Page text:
click to enlarge For Ronnie “Skill” Gordon, the leader of Ignite Reggae Band, the sound of white reggae musicians and Black and Jamaican reggae musicians reflects the difference between haves and have-nots. “The haves play the music different because they’re not playing it as sufferers,” he says. - PHOTO BY MATT BURKHARTT
  • PHOTO BY MATT BURKHARTT
  • For Ronnie “Skill” Gordon, the leader of Ignite Reggae Band, the sound of white reggae musicians and Black and Jamaican reggae musicians reflects the difference between haves and have-nots. “The haves play the music different because they’re not playing it as sufferers,” he says.
STYLISTIC SEGREGATION

click to enlarge Confrontation was the first Rochester reggae band consisting predominantly of Jamaican musicians. - PHOTO PROVIDED
  • PHOTO PROVIDED
  • Confrontation was the first Rochester reggae band consisting predominantly of Jamaican musicians.
Skill, one of the few Black musicians on the Rochester reggae scene, says he was inspired to play reggae after seeing Bahama Mama open for Jamaican singer Dennis Brown at The Triangle Theater, which later became Harro East Ballroom. Skill later became a founding member of Confrontation, the first reggae band in Rochester with predominantly Jamaican musicians. His later band, The Outkasters, had a weekly gig at Milestones on East Avenue from 1998 to 2002, and he subsequently formed the group Positive Crisis, with Outkasters keyboardist Jason Muskopf and singer Deannah McKenzie, both of whom are white.

Tensions in Positive Crisis surfaced, however, when Skill began to question the commitment of the band’s white members to reggae. His concerns over stylistic incompatibility were interpreted as racially bigoted, he says, and the band broke up.

Muskopf and McKenzie went on to form the multiracial band Noble Vibes in 2011, and Skill created the original lineup of Ignite with Jamaican and American Black musicians. Ignite’s current roster includes Black and white musicians.

Both Skill and Muskopf say their differences over Positive Crisis have been put to rest. Still, Muskopf says divisions in the local reggae scene today are due in part to racial differences.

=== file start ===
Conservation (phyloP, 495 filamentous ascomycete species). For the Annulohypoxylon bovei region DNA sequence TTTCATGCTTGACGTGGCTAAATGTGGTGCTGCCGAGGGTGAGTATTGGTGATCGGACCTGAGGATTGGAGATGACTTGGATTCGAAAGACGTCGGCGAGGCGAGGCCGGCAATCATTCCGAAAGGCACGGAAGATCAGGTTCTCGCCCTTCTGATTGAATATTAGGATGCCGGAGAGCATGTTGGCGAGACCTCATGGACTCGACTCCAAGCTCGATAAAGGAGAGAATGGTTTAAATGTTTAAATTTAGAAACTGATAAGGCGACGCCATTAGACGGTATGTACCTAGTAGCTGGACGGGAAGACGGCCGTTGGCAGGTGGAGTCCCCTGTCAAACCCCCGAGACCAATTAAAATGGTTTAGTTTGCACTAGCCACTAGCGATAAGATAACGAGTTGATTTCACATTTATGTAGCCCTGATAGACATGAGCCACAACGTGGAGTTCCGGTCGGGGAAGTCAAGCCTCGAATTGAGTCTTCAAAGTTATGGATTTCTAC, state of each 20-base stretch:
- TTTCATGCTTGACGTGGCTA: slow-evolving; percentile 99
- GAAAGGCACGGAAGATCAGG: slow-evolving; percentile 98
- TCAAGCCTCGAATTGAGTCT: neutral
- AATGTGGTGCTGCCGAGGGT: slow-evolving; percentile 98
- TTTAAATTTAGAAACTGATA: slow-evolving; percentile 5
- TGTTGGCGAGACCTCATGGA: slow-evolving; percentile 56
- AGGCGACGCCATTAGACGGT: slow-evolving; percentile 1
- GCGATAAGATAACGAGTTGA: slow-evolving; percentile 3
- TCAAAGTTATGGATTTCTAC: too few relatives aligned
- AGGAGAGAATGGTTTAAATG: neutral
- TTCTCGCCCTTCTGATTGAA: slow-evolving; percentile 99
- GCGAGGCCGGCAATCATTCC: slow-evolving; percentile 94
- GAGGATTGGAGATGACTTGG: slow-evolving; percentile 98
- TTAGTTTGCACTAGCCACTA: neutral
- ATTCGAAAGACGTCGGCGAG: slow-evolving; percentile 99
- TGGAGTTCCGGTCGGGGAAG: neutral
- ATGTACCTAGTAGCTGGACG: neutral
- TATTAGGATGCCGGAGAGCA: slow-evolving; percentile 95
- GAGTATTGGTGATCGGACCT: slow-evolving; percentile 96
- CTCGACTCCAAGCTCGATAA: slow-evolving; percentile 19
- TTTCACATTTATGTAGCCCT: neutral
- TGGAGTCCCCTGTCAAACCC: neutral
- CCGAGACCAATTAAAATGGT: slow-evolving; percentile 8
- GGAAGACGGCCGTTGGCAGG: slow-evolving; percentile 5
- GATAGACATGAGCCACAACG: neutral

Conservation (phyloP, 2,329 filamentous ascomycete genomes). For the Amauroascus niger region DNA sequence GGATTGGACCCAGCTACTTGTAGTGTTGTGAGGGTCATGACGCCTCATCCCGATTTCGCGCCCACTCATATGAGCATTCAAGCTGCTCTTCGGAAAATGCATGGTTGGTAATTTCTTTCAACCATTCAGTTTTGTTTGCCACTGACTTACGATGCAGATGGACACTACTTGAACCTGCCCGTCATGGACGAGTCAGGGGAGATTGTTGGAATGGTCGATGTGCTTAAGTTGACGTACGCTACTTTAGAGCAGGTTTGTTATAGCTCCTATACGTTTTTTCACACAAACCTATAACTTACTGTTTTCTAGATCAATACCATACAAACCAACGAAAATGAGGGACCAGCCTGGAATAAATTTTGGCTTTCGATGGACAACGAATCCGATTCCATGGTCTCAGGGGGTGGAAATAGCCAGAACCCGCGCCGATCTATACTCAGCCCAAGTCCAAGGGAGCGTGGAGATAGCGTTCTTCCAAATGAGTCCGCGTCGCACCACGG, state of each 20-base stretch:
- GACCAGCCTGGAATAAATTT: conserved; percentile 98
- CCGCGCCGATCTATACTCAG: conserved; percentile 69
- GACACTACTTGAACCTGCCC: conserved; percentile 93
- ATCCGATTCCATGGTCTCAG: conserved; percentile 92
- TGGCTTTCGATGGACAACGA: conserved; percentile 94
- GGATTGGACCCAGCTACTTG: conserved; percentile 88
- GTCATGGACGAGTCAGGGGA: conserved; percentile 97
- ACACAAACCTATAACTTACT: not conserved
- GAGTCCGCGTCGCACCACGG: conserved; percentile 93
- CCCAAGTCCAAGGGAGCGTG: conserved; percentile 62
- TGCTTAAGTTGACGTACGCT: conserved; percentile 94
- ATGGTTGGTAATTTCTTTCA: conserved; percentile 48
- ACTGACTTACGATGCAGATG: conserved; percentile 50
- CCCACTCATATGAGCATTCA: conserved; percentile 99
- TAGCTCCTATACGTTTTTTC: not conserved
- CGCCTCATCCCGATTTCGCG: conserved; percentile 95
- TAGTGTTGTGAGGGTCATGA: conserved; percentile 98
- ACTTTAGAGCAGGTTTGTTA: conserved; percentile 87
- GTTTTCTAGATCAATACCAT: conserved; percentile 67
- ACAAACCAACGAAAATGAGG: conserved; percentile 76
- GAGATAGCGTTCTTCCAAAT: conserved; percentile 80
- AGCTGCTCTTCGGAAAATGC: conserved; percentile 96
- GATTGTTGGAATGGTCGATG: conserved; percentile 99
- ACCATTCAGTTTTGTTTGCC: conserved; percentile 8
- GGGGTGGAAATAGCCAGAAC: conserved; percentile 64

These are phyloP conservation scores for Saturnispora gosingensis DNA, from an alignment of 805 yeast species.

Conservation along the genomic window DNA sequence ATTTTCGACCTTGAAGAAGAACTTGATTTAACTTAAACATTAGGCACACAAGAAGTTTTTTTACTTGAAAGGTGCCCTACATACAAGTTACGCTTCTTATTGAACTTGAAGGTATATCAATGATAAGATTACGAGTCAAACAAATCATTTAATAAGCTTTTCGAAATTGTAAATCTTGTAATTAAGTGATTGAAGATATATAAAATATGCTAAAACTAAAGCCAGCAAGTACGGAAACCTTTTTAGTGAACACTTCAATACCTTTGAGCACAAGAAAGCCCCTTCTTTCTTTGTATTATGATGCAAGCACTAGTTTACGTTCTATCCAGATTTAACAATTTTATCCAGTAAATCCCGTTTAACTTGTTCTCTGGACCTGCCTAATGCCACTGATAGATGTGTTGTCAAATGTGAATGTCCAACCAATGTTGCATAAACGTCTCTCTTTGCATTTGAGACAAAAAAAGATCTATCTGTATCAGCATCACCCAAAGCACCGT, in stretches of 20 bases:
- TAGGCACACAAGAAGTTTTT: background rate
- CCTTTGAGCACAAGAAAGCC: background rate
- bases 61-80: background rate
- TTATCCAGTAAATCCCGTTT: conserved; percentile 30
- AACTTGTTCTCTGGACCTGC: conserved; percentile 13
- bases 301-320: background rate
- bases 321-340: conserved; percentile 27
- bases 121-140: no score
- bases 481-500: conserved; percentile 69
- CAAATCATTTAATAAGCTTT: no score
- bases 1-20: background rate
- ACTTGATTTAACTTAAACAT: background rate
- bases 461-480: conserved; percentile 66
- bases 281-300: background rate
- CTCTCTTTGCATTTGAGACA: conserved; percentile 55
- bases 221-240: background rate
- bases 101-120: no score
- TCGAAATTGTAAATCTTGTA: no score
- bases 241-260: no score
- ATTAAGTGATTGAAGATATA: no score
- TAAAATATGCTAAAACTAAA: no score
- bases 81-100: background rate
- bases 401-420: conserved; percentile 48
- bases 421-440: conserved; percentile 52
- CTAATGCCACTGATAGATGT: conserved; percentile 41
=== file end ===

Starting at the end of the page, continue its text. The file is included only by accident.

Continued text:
“People want to see people who look like them,” he says.
click to enlarge The crowd takes in the live music at Rochester’s cultural Caribbean festival, Carifest, 2017. - PHOTO PROVIDED
  • PHOTO PROVIDED
  • The crowd takes in the live music at Rochester’s cultural Caribbean festival, Carifest, 2017.
Muskopf also thinks the division is exacerbated by some local musicians’ reverence for Bob Marley — whose best-selling reggae album of all time, “Legend: The Best of Bob Marley and The Wailers,” has been atop Billboard’s reggae chart since its release in 1984 — and their inability or unwillingness to embrace the reggae that came before and after him.

“The people that think the reggae stopped (after Marley) — not to pick on them, generally the jam-band guys — will kind of take the reggae and a couple Grateful Dead tunes and kind of mix it, and try to rebrand it as reggae without actually always going to the source,” Muskopf says.
click to enlarge Jason Muskopf, of the multiracial band Noble Vibes, says divisions in the local reggae scene are due in part to racial differences. "People want to see people who look like them," he says. - PHOTO BY JACOB WALSH
  • PHOTO BY JACOB WALSH
  • Jason Muskopf, of the multiracial band Noble Vibes, says divisions in the local reggae scene are due in part to racial differences. "People want to see people who look like them," he says.
That doesn’t mean musicians have to be from Jamaica to play authentic reggae, he says, but it helps to spend time there or learn from someone who knows the music well. In other words, self-awareness is critical.

“You have to know why you’re playing it and who you’re playing to, and why certain things are important,” he says.